The firms' midyear assessments of downtown were comparable.
Price Edwards found a vacancy rate of 20.7 percent, down from 22.8 percent at the end of 2011, and an average rent rate of $15.34 per square foot per year, up from $15.28. CB Richard Ellis calculated a vacancy rate of 19.9 percent, down from 23.5 percent at year-end, and an average asking rate of $14.87 per square foot.
Price Edwards mentioned two clouds over downtown: the fate of First National Center, 120 N Robinson, and the shortage of parking.
First National owners have until Friday to come up with $12 million to settle with lender Capmark on a $21 million note or see the 1-million-square-foot office complex go into receivership.
The center includes a 32-story tower of 451,086 square feet built in 1931, a 14-story building of 201,915 square feet built in 1956, and a 14-story building of 346,650 square feet built in 1974.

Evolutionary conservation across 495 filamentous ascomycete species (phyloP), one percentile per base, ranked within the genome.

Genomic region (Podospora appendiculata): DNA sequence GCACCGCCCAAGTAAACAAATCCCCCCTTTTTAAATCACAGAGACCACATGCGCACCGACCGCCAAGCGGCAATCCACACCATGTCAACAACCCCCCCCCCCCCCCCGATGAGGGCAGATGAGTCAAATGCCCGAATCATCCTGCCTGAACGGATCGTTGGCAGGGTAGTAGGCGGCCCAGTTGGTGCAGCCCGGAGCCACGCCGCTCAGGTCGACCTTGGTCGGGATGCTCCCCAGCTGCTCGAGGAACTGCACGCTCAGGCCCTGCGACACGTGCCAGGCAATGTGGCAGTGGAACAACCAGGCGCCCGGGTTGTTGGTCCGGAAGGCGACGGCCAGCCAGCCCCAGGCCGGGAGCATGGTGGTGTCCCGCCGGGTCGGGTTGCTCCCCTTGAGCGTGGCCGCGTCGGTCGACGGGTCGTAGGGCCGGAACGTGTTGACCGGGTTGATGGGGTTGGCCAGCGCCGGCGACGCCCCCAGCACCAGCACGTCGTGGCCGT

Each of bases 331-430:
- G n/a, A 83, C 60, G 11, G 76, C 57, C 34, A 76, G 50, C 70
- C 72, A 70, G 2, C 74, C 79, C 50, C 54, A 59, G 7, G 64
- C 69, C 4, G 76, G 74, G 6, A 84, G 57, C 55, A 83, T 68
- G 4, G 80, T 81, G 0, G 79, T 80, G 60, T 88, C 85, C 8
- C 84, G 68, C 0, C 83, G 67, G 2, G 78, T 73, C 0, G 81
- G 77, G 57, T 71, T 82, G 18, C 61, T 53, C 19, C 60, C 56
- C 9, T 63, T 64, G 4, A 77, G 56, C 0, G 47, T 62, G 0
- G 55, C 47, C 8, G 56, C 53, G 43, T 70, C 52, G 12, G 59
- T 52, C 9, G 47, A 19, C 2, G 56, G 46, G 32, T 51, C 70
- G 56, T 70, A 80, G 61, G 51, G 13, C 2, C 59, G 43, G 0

Price wondered whether the answer to the parking problem might be found on some of the First National Center property.
The tallest tower, on the National Register of Historic Places and an icon for 80 years since the “skyscraper race” with what is now City Place next door to the south, is probably untouchable, he said.
But Price said some of the rest of the complex is ripe for “adaptive reuse” — re-purposing as something other than office space, maybe housing, maybe a hotel, maybe parking.
Whatever becomes of First National Center, “I think the city of Oklahoma City has to be involved in some way, just like with the Skirvin,” he said of the public-private effort that took the historic downtown hotel out of mothballs and put it back in service five years ago.